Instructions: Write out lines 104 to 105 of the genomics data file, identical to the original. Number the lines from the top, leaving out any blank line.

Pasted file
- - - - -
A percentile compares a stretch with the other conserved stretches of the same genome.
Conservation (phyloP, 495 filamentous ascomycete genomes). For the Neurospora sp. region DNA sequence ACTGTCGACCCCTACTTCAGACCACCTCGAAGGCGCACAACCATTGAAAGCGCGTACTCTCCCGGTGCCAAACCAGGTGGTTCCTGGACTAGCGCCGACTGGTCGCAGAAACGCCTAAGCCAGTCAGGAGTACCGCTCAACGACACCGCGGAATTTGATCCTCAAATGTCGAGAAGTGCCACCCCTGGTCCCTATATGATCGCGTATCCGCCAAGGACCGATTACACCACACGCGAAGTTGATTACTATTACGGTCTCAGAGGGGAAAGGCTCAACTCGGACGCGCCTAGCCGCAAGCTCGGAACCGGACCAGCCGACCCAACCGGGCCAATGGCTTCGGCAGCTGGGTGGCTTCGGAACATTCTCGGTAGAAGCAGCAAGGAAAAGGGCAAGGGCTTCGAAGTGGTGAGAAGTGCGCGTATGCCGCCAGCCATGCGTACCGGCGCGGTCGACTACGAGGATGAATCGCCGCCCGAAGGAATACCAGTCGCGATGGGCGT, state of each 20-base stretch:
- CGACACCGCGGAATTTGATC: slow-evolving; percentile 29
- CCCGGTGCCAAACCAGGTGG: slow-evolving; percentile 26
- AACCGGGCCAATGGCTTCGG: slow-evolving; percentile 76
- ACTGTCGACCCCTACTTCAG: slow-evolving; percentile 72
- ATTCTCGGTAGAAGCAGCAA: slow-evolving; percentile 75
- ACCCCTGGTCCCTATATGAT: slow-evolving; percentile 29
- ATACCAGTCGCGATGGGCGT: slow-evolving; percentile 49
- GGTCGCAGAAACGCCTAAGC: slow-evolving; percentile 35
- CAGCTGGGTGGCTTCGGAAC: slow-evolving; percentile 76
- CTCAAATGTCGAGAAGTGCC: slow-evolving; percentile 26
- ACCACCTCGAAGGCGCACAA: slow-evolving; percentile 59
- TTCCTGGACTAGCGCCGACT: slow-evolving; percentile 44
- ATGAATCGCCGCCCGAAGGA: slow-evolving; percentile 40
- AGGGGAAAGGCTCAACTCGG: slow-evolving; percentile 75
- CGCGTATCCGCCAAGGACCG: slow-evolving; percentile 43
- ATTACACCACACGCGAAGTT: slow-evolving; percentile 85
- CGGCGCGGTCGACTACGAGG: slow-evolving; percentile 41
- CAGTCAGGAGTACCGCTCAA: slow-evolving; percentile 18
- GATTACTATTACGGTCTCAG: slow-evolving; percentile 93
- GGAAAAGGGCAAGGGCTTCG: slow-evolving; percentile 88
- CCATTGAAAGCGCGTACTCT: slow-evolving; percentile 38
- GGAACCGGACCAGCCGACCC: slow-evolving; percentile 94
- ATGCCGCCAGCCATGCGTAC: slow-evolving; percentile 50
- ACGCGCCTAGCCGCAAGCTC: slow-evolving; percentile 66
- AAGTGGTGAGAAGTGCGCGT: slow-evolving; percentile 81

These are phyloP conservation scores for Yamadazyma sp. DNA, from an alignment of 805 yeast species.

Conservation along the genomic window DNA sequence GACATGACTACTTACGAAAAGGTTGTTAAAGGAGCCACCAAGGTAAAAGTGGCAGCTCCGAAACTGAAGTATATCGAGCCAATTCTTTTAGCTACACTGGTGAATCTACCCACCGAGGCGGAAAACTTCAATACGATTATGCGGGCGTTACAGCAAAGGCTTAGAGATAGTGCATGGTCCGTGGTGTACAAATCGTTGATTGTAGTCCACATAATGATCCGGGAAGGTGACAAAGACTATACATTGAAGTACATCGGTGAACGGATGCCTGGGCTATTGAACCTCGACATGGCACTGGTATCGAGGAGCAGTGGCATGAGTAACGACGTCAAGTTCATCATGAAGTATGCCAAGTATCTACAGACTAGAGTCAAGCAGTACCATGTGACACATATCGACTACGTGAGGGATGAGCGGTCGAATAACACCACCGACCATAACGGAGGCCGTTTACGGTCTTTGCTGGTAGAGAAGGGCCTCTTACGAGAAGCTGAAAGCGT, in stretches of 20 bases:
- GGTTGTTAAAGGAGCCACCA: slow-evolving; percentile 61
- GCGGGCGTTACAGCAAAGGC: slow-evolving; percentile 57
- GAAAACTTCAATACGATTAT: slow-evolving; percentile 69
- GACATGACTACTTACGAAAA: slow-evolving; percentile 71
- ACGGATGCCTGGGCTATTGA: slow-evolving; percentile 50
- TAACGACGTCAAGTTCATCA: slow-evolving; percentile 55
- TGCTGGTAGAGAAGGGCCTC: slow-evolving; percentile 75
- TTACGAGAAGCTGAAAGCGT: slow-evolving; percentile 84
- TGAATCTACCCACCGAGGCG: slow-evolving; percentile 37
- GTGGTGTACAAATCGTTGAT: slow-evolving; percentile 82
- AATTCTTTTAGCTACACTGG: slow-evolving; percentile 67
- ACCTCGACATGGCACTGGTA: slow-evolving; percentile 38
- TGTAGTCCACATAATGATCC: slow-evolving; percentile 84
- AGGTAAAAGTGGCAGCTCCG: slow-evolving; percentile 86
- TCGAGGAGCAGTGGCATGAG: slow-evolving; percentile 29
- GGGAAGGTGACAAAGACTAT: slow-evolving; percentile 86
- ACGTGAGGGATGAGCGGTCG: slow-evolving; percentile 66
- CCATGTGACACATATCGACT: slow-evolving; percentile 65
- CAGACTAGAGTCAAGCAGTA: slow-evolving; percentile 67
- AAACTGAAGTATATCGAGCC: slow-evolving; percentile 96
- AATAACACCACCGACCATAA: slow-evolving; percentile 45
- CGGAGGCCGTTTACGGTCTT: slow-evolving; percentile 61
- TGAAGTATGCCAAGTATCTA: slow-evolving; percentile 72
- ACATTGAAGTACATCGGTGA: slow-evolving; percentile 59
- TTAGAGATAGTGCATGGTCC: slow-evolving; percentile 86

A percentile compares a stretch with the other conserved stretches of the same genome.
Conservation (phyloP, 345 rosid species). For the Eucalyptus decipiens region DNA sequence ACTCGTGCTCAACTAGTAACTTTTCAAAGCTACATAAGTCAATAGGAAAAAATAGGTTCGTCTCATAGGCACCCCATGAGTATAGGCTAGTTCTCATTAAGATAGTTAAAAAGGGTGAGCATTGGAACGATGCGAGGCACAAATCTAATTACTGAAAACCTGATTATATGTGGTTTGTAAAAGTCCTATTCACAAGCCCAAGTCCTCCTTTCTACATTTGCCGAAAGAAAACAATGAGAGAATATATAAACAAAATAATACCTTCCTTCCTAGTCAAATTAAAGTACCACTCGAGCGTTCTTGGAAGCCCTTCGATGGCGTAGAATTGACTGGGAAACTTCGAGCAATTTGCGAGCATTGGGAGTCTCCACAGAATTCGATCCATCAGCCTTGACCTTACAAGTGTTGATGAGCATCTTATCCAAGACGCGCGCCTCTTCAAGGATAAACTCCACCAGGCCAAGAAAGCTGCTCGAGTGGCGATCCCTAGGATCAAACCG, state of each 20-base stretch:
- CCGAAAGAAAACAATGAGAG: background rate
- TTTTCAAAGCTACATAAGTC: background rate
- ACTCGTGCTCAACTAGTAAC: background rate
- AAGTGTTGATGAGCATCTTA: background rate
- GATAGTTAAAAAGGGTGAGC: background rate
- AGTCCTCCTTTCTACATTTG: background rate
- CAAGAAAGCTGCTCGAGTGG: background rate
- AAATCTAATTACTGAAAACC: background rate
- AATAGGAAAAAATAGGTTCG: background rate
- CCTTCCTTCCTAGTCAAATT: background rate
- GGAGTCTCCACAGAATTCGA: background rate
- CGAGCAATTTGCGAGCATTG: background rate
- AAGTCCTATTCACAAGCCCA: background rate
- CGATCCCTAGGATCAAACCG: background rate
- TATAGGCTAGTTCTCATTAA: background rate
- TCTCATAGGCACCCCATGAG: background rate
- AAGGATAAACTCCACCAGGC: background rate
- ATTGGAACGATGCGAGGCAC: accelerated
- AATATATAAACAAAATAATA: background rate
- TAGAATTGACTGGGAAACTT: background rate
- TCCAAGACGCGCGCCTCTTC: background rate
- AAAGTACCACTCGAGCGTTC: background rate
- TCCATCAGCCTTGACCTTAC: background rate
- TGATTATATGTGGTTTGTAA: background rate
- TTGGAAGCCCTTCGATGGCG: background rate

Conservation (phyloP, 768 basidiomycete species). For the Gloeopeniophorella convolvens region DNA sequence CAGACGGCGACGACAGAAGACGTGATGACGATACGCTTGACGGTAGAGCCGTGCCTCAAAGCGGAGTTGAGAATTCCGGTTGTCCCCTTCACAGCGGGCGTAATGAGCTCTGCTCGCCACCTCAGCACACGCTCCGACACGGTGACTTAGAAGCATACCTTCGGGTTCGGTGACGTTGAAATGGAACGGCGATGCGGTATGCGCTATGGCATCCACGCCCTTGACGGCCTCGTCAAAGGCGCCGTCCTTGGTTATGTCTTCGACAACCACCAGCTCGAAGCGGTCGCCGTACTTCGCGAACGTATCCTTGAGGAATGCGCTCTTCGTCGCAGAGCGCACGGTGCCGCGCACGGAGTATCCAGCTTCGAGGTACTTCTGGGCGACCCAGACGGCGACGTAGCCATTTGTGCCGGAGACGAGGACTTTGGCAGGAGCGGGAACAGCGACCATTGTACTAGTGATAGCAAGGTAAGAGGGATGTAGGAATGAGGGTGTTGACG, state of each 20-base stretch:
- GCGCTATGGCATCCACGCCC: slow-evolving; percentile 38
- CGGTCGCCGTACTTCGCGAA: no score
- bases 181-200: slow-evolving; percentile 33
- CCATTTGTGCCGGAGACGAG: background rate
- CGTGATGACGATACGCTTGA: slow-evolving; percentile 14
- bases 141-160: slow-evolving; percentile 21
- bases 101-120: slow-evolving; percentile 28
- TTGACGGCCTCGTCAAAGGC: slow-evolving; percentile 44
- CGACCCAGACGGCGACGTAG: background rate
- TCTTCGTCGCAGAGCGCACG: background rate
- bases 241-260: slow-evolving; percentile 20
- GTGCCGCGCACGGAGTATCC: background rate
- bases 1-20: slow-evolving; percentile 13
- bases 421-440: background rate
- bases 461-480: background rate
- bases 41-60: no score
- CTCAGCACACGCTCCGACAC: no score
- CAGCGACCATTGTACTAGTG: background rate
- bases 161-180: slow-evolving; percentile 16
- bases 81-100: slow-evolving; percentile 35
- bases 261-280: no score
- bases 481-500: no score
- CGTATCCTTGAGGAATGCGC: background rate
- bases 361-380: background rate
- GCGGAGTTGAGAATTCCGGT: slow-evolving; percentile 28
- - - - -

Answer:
- bases 481-500: no score
- CGTATCCTTGAGGAATGCGC: background rate